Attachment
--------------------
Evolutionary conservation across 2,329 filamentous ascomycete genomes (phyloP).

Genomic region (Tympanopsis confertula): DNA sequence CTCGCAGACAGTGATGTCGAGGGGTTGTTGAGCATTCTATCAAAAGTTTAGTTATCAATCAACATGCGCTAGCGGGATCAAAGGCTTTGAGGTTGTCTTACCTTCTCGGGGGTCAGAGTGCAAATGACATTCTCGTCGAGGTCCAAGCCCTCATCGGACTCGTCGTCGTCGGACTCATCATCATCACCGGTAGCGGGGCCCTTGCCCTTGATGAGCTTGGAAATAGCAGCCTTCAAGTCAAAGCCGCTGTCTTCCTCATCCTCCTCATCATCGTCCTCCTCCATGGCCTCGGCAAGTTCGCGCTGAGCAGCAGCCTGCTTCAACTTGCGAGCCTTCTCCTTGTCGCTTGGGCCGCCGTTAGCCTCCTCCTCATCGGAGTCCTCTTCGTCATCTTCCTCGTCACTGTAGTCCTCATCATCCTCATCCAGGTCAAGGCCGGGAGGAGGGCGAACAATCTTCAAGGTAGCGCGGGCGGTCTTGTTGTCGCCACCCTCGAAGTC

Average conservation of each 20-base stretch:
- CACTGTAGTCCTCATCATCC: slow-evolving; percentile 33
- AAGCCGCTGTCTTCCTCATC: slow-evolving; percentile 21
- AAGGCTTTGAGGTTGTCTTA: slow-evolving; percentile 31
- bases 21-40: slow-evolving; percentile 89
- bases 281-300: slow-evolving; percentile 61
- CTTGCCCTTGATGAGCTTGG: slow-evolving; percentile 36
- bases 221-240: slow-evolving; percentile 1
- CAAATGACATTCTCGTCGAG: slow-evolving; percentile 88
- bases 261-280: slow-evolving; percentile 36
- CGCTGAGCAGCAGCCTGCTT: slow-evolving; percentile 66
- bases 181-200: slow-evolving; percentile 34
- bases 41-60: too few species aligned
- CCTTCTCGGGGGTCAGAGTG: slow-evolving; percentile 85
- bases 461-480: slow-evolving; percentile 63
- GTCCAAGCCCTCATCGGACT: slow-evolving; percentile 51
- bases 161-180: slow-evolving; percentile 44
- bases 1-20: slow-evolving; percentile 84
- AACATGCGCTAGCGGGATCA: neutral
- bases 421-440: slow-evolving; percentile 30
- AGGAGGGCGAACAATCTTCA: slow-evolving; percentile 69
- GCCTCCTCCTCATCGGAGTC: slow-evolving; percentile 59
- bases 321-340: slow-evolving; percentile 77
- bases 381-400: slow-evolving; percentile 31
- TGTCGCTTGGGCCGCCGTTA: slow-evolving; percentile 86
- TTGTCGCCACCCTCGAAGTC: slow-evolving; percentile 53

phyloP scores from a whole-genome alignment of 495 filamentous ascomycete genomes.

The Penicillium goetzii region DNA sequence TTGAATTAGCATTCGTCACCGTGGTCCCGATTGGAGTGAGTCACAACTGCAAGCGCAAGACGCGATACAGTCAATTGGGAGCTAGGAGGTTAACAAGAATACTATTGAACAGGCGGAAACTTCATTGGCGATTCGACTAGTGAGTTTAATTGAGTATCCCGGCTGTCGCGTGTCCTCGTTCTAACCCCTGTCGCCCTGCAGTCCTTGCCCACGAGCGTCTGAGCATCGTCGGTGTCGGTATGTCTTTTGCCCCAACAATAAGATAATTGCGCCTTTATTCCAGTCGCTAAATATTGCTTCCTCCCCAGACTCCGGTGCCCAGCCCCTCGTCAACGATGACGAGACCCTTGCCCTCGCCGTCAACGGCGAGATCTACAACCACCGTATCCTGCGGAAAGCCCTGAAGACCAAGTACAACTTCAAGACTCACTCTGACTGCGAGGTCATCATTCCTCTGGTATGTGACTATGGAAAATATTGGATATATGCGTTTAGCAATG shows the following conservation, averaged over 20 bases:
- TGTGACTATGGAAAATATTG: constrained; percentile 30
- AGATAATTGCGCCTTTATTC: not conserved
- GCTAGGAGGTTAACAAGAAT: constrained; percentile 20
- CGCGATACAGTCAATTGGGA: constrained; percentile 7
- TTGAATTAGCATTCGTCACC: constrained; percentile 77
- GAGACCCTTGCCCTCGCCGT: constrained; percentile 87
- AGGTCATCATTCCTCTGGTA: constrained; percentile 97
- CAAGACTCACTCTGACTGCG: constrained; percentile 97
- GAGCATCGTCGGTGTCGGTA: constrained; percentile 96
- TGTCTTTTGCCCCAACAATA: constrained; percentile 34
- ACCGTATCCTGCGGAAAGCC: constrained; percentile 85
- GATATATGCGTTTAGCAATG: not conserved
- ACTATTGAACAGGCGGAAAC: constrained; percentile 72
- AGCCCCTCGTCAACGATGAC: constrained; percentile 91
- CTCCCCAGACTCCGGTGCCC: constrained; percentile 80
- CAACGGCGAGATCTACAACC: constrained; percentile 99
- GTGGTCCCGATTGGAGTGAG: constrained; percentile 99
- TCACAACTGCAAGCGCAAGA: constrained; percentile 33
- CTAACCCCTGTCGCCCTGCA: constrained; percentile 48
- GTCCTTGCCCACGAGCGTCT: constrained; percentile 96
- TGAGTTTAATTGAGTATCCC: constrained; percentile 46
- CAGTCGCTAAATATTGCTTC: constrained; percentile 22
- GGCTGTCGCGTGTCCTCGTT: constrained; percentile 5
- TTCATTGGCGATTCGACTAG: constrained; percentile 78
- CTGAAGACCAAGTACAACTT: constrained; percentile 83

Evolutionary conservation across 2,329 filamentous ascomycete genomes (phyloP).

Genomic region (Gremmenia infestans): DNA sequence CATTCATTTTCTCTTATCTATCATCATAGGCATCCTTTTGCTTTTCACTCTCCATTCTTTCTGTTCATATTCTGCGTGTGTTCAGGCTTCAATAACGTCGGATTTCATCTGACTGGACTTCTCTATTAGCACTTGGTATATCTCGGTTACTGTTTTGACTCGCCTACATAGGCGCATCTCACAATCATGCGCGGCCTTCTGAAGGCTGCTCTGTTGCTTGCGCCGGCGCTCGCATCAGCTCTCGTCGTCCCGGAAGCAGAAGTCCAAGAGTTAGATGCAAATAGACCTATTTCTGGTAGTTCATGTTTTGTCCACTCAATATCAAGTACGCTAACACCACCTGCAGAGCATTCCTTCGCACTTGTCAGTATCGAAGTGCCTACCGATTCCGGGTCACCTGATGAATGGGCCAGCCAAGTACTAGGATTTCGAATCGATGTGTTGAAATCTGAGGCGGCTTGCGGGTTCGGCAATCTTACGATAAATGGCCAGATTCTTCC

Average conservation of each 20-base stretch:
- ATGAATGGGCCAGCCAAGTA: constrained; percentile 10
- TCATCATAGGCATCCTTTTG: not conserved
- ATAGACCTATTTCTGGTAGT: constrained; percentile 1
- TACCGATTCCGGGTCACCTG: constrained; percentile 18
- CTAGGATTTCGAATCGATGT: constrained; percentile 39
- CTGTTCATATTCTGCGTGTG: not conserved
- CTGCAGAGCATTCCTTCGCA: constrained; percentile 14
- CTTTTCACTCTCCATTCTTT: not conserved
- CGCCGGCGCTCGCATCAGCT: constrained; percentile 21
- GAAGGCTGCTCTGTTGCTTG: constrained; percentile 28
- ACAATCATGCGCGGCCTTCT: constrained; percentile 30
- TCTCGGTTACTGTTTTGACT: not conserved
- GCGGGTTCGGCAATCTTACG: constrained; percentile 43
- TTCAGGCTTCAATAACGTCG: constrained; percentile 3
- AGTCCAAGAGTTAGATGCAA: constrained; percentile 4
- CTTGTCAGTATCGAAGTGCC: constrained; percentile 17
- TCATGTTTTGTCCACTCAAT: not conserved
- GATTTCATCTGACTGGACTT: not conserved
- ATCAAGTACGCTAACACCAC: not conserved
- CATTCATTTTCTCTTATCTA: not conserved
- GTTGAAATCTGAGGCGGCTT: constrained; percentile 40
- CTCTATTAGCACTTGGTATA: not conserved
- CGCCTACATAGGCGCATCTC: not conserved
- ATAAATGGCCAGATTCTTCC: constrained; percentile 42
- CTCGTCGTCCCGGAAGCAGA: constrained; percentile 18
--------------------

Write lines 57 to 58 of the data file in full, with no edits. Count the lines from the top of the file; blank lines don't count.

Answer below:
Genomic region (Gremmenia infestans): DNA sequence CATTCATTTTCTCTTATCTATCATCATAGGCATCCTTTTGCTTTTCACTCTCCATTCTTTCTGTTCATATTCTGCGTGTGTTCAGGCTTCAATAACGTCGGATTTCATCTGACTGGACTTCTCTATTAGCACTTGGTATATCTCGGTTACTGTTTTGACTCGCCTACATAGGCGCATCTCACAATCATGCGCGGCCTTCTGAAGGCTGCTCTGTTGCTTGCGCCGGCGCTCGCATCAGCTCTCGTCGTCCCGGAAGCAGAAGTCCAAGAGTTAGATGCAAATAGACCTATTTCTGGTAGTTCATGTTTTGTCCACTCAATATCAAGTACGCTAACACCACCTGCAGAGCATTCCTTCGCACTTGTCAGTATCGAAGTGCCTACCGATTCCGGGTCACCTGATGAATGGGCCAGCCAAGTACTAGGATTTCGAATCGATGTGTTGAAATCTGAGGCGGCTTGCGGGTTCGGCAATCTTACGATAAATGGCCAGATTCTTCC

Average conservation of each 20-base stretch: